Infants in a Native American family are rarely left alone in a crib or playpen. They are often held by an adult even when work is taking place. In the days of tribal living papooses would allow the infant to be close to the adult while the adult cooked, cleaned, washed or performed other daily duties. This tradition has continued, though the papoose is rarely seen. In its place are adults willing to coddle and swaddle the infant so that he or she has almost constant human contact with the world around him.

It is Native American family tradition for members to be extremely close. Cousins grow up together as brothers and sisters, and the entire family celebrates when there is a cause for celebration.

Families are expected to handle their problems within the family. This means if a teenager is caught breaking the law the family wants the ability to choose a proper punishment, which in many cases is actually a learning experience. It is not unusual for a teenager who has broken the law or the rules of the tribe to be sent to the wilderness to learn to survive and become strong as a human being (The Family (http://www.actabuse.com/NativeAmerican.html).It is this attitude of teaching and learning to guide moral development that sets the Native American culture apart from the Caucasian culture, which sends its unruly juveniles to the court system for handling.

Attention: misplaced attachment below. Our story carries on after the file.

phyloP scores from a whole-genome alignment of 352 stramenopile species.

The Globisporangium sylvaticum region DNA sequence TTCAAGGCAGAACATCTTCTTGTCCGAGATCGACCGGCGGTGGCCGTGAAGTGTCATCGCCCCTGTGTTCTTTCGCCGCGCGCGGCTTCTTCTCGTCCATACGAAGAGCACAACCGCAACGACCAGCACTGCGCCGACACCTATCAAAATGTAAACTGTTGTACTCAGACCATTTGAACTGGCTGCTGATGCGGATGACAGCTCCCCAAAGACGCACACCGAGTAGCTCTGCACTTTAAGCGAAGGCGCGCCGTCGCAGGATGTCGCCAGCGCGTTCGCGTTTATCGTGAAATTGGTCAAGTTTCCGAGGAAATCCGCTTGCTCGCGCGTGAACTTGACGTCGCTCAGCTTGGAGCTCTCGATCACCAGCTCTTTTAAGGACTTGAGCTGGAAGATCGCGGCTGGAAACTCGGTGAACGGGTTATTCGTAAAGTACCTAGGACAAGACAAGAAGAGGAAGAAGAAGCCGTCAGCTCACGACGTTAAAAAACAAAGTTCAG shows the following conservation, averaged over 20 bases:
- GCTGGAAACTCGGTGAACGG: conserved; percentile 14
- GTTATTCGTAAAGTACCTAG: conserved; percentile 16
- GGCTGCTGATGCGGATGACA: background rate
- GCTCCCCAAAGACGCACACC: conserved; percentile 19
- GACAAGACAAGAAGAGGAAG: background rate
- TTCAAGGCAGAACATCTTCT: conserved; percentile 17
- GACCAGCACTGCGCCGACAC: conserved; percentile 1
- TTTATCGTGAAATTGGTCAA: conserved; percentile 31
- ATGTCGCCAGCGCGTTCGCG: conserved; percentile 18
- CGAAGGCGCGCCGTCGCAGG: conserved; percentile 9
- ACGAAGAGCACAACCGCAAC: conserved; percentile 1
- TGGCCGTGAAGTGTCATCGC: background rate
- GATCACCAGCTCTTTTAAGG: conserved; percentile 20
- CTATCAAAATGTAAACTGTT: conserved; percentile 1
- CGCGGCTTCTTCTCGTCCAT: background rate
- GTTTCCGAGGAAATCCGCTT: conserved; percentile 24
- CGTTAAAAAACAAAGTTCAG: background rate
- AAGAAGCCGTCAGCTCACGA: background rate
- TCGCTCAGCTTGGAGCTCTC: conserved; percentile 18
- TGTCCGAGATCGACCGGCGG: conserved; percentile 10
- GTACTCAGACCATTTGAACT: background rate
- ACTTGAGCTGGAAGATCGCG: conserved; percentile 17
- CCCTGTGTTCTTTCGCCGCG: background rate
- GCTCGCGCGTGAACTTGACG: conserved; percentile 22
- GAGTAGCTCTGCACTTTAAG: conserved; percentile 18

Children are taught from a young age not to seek outside help for problems. For instance, if there is a domestic violence situation going on in the home the family is expected to handle the issue. If the women or the children go outside of the family to seek assistance they are looked down on not only by the family but also by the other tribe members. It is not that domestic violence is ignored. The Native American tradition respects women as equal to men. It is that the culture believes that family should handle and deal with its own problems.

The U.S. Census Bureau (2000) states that approximately 4.1 million residents of the United States identify themselves as American Indian or Alaska Natives (2.5 million report only American Indian or Alaska Native heritage; another 1.6 million report mixed heritage including American Indian or Alaska Native). Although there are many tribes in the United States, there are approximately 116 tribes with more than 1,000 members federally recognized by the United States government (Native American Populations: One Name, Many Tribes (http://www.nasponline.org/publications/cq328native.html)."